mises with the dread that some invasion of his property may have left him a ruined man. Exposed to such assaults and depredation, the Protestant farmer was not able to pay that rent for his land which the Roman Catholic was ready to promise, and the blind selfishness of landlords too often led them to expel their Protestant tenants to make room for Roman Catholics who would promise a higher rent. The former departed with the remnants of their property, to seek in a foreign land that protection which was denied to them at home. This species of persecution has not yet ceased, indeed it never raged more violently than during the last few years, while it enjoyed the countenance of Lord Normanby's government; but its influence in leading to an expulsion of Protestant tenants has been on the decline, since landlords have discovered that the prosperity and security of their property depend upon their giving a due protection to their Protestant tenantry. A Roman Catholic farmer will never give up a farm of which he has once obtained possession. It is no matter whether his lease be expired, or his rent unpaid, or what laws or what contracts he violates by keeping possession, he will not give it up until compelled by force of law, and if compelled, the vengeance of his party will be displayed in deeds of sanguinary violence against the person and entire family of the man who cultivates a farm which its former possessor had been forced to relinquish. If the poor Protestant engages in a small trade, suited to his means and capabilities, his religion affords an invincible impediment to his success. The Roman Catholics, banded together under the guidance of their priest, refuse to deal with him, and his trade, for want of customers, yields him no profit. Even of many of those articles which the rich consume, their servants, who are principally Roman Catholics, are the immediate purchasers. Hence it happens that the small retail trades, which alone are within the power of the poor to conduct, cannot be undertaken by a Protestant with any prospect of success. This was strongly exemplified at the last Dublin election, where, of 11,406 votes polled, Mr. O Connell had a majority of only 95, and yet the numbers on the whole constituency being thus equally divided, they stood thus on the smaller tradesmen: Hucksters and provision_dealers, West 15-O'Connell 229; Dairymen, West 1-O'Connell 156; Publicans, not including grocers or tavernkeepers, West 5-O'Connell 198; Butchers and poulterers, West 16

O'Connell 109. Thus O'Connell had a majority of 693 to 37 of those whose customers are either the poor themselves, or the rich, through the medium of their servants, and this in a city where one-third of the inhabitants are Protestants. This system of exclusive dealing has at length awakened the attention of the rich Protestants to the situation of their poorer brethren, and if persisted in will probably provoke them to retaliate, by adopting a similar system themselves. With all these disadvantages to contend against, the number of the Protestant poor and middle classes is increasing daily, and with this increase the power of exercising this persecution is gradually withdrawn from their adversaries. Thus the falsehood of M. De Beaumont's assertions, that the Protestant enjoys extreme wealth, while the Roman Catholic is plunged in an abyss of poverty is every day becoming more glaring, and the evil consequences that might flow from such a state of things need not be apprehended.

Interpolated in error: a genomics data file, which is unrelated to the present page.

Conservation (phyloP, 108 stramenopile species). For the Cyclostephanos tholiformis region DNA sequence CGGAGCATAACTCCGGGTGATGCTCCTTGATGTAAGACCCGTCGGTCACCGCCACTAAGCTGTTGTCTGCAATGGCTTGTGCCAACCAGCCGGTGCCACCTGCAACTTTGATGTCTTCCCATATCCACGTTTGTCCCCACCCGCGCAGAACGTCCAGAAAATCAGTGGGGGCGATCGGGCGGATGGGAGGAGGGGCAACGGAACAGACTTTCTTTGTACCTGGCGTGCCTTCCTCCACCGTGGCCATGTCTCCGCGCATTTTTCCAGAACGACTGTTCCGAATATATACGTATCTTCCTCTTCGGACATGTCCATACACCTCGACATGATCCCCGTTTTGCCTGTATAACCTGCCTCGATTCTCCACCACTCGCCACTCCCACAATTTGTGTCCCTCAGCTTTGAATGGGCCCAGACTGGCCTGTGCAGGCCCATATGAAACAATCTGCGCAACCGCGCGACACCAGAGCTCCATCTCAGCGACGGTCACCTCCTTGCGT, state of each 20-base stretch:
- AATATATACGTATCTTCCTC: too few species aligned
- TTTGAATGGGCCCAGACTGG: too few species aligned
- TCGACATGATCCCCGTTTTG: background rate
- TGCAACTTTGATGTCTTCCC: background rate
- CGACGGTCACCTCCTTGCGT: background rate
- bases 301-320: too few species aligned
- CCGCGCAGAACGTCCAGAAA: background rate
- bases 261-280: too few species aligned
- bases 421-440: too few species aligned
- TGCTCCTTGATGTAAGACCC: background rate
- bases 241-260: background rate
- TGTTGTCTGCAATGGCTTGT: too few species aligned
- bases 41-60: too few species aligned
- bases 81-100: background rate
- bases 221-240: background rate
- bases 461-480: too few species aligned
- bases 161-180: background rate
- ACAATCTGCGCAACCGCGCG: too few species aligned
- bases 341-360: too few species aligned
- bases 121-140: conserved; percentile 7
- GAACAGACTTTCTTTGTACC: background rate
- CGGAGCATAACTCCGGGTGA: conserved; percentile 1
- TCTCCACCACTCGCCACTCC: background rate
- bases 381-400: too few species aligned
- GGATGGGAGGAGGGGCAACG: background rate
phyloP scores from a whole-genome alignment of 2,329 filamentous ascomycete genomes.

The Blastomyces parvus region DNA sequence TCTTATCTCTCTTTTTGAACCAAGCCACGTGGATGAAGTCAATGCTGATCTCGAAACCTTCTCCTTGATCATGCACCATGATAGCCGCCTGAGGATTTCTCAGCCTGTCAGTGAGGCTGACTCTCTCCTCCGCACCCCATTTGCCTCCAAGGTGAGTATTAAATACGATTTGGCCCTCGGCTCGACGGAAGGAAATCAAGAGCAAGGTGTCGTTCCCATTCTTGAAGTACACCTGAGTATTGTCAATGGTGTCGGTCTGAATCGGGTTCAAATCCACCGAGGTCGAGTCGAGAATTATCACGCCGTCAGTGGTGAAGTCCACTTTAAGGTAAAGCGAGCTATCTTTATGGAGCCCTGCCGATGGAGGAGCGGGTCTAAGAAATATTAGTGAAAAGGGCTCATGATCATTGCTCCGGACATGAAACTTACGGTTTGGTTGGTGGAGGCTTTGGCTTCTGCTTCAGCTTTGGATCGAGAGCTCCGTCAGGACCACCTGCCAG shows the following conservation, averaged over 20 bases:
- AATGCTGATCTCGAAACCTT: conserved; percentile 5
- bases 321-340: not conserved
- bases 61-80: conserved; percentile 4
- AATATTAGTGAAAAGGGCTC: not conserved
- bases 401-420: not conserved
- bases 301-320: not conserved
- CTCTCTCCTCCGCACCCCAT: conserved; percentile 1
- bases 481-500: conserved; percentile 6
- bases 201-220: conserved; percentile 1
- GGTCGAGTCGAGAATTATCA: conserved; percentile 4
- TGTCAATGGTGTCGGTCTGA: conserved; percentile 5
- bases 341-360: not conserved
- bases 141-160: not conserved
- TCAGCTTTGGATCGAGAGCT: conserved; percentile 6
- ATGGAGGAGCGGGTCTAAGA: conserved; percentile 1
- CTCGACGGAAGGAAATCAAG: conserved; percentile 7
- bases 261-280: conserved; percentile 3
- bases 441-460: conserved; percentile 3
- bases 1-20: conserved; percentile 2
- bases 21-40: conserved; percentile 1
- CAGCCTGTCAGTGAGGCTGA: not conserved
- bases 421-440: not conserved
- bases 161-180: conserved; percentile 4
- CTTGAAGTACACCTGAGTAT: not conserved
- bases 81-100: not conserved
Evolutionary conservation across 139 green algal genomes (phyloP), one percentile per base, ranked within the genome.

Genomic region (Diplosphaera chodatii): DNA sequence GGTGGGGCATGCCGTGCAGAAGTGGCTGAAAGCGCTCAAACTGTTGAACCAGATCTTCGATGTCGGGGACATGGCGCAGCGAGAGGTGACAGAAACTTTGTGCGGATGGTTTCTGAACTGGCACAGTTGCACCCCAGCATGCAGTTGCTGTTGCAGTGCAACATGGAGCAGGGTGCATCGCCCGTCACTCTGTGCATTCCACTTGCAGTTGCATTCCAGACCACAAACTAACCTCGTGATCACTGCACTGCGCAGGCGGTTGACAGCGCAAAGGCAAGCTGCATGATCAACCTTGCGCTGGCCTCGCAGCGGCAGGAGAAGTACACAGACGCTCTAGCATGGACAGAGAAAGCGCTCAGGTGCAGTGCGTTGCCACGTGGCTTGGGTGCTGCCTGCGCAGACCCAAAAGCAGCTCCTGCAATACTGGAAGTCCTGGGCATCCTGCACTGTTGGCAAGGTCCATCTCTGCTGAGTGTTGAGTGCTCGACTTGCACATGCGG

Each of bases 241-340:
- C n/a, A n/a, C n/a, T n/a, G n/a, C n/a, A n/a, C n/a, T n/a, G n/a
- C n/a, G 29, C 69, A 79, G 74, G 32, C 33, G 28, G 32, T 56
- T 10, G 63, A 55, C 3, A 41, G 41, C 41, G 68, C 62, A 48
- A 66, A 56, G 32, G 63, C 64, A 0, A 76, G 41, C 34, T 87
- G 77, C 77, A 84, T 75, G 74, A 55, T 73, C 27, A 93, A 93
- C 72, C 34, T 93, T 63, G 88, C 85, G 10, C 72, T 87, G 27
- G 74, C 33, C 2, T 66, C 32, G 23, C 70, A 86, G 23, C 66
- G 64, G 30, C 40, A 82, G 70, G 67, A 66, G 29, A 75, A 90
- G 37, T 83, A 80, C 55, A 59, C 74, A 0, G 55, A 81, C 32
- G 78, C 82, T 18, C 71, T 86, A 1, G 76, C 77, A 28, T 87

We would try M. De Beaumont's abuse of the aristocracy, and of its English and Protestant character, by this fair and simple test. Are the te-: nants of Roman Catholic landlords of Irish descent happier, or, in their circumstances more comfortable, than those of the English Protestants, or even of the Irish Orangemen. Do these latter show their want of sympathy for the poor Roman Catholics by demanding more excessive rents, or by being less just or liberal in their dealings than if Roman Catholic landlords were in their place. We boldly assert that the direct contrary is the case, and that it is notorious that the best and kindest landlords in Ireland are Conservatives and Protestants, and that the few wretched cottiers whose condition approaches to that which M. De Beaumont describes as the general lot of the Irish farmers are only to be found on the estates of the most violent Radicals. This will not appear a paradox to those who consider what disposition is most likely to produce a Conservative or a Radical, a good landlord or a bad one. It is most natural that the man who deceives the people should also oppress them. But we need not inquire into the cause; the fact itself is undoubted, that the poorest districts in Ireland are those in which the soil belongs to Radicals.


M. De Beaumont considers every act and every feeling of a Protestant to spring from a dislike to Ireland or to the Roman Catholics. In page 300 he assigns as a reason why poor laws were not established in Ireland, his one